One of the most controversial recent presidential actions is the Obama administration’s desire to enter a “nuclear deal” with Iran. To prod Iran into an agreement that he appears desperately to want, President Obama intends to waive sanctions imposed under earlier legislation and executive action. As shown by an open letter to the Iranian government authored by Senator Tom Cotton and signed by 47 Republican senators, a hotly-debated aspect of the deal is which role, if any, Congress would play in this spectacle.
The Constitution says relatively little about the mechanics of foreign relations. The President has the power to make treaties, which are to be approved by a 2/3 vote of the Senate. Beyond that clear delineation of constitutional authority, the President has various ill-defined powers, principally the “executive power” and the “commander-in-chief” power that allow him to conduct foreign relations. For example, those powers have provided one basis for Presidents to enter into “executive agreements” with other countries’ leaders. In addition, a tremendous source of presidential power to enter into executive agreements or to make executive orders comes from broad delegations of power given to them through congressional authorization. After all, the issue of removing sanctions as part of a nuclear deal is directly traceable to legislation that Congress passed that authorized the President to waive those sanctions.
Congress as a whole, in turn, may have some influence over foreign affairs if a treaty requires further legislation for implementation, or by passing statutes that affect the rights of Americans in their dealings with foreign entities. Travel and trade restrictions with Cuba are an example of the latter.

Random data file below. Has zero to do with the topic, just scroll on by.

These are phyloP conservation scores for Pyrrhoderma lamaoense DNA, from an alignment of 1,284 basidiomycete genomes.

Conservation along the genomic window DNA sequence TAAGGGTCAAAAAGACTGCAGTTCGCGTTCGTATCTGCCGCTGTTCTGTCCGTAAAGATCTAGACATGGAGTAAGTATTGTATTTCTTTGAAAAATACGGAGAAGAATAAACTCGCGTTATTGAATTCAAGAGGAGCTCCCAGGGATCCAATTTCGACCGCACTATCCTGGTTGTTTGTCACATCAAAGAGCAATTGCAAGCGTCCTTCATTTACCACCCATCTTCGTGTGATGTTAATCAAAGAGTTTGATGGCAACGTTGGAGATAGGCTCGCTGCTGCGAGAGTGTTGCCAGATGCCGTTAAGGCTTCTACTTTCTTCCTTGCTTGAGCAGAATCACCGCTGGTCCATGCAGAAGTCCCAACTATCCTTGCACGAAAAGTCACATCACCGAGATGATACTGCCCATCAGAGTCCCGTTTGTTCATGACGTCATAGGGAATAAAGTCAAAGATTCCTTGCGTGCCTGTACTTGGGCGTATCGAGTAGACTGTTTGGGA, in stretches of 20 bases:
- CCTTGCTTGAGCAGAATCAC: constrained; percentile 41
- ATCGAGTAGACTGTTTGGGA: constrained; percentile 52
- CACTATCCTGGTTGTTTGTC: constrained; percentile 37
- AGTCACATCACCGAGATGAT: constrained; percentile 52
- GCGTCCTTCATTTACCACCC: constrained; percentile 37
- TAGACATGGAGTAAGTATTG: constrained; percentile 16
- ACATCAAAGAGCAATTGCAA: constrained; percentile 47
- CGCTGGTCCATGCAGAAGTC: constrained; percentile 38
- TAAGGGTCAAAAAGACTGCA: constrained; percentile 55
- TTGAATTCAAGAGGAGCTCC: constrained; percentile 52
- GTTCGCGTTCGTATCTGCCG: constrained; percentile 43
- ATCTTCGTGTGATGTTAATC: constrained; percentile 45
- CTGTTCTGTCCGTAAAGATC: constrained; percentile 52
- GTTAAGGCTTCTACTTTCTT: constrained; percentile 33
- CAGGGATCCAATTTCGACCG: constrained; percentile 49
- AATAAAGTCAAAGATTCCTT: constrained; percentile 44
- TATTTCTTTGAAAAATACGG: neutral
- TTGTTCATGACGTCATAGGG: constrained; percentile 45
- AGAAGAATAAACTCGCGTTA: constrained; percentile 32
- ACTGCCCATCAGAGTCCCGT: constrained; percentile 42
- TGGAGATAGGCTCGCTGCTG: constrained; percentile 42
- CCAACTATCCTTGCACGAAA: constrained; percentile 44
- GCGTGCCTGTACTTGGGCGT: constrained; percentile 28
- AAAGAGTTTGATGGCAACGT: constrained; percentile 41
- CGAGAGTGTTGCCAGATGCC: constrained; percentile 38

This interplay of legislative and executive powers distinguishes the Constitution from its English antecedents. Under English practice at the time of the early American republic, the king had formal control over foreign affairs, though Parliament had substantial influence through its powers over taxation and spending. The king’s power over foreign relations traditionally was seen as distinct from his powers over domestic affairs. John Locke, the “philosopher of the Glorious Revolution,” in describing his view of divided power in the English constitution, referred to that royal prerogative as the “federative” power. It stood apart from the powers over domestic policy that were apportioned between the king and Parliament and included the king’s executive powers, such as, to appoint officers. Alexander Hamilton, in number 69 of The Federalist, used Blackstone’s similar description of the English system to differentiate it from the Constitution’s formal treaty process.
However, formal treaties are, as noted, only one component of foreign relations. The Supreme Court has added its own interpretations of the murky and relatively fluid constitutional settlement regarding foreign relations. For example, in the 1936 case U.S. v. Curtiss-Wright Export Corp., Justice George Sutherland undertook a staunch defense of federal power, in general, and executive power, in particular, over foreign affairs. Sutherland pointed out that the “powers to declare and wage war, to conclude peace, to make treaties, to maintain diplomatic relations with other sovereignties, if they had never been mentioned in the Constitution, would have vested in the federal government as necessary concomitants of nationality.” An additional such power, Sutherland wrote, was the “power to make such international agreements as do not constitute treaties in the constitutional sense.”
More significant, Sutherland squarely placed the main authority for foreign relations with the President. He bluntly rejected any role for the Senate or the Congress as a whole in the negotiation of treaties. He quoted approvingly from a speech John Marshall made as President Adams’s Secretary of State, that the President is “the sole organ of the nation in its external relations ….” In addition, he referred to an early Senate Foreign Relations Committee report from 1816 that declared, “[The President] manages our concerns with foreign nations and must necessarily be most competent to determine when, how and upon what subjects negotiation may be urged with the greatest prospect of success….[The committee] think the interference of the Senate in the direction of foreign negotiations calculated to diminish that responsibility and thereby to impair the best security for the national safety. The nature of transactions with foreign nations, moreover, requires caution and unity of design, and their success frequently depends on secrecy and dispatch.”